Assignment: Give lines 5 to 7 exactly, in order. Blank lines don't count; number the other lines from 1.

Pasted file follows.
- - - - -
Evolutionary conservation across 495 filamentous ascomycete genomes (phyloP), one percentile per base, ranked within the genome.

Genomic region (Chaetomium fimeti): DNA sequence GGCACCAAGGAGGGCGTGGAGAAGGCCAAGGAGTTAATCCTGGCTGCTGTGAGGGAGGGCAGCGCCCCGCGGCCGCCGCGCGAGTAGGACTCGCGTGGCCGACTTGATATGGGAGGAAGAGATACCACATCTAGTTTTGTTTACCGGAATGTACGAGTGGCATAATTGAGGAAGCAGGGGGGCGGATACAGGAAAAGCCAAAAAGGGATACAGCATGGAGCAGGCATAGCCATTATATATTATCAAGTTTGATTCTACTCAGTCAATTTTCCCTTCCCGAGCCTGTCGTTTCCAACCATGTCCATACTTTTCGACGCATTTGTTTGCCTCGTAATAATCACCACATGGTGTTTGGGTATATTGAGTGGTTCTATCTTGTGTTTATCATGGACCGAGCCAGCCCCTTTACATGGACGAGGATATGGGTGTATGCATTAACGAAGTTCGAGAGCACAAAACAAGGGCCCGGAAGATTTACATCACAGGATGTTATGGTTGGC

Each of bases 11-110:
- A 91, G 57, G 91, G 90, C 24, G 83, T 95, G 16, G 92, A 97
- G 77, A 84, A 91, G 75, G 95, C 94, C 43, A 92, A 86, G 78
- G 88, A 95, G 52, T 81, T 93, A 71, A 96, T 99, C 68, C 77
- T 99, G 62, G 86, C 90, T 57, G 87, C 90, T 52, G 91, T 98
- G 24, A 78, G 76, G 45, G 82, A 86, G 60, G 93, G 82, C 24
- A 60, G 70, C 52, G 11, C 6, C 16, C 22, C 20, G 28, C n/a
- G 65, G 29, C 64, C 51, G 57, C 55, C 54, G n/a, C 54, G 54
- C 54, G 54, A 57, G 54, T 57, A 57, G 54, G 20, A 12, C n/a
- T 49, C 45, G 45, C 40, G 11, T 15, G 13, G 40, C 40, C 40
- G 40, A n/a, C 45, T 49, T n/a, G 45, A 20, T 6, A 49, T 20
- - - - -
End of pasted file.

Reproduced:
- G 77, A 84, A 91, G 75, G 95, C 94, C 43, A 92, A 86, G 78
- G 88, A 95, G 52, T 81, T 93, A 71, A 96, T 99, C 68, C 77
- T 99, G 62, G 86, C 90, T 57, G 87, C 90, T 52, G 91, T 98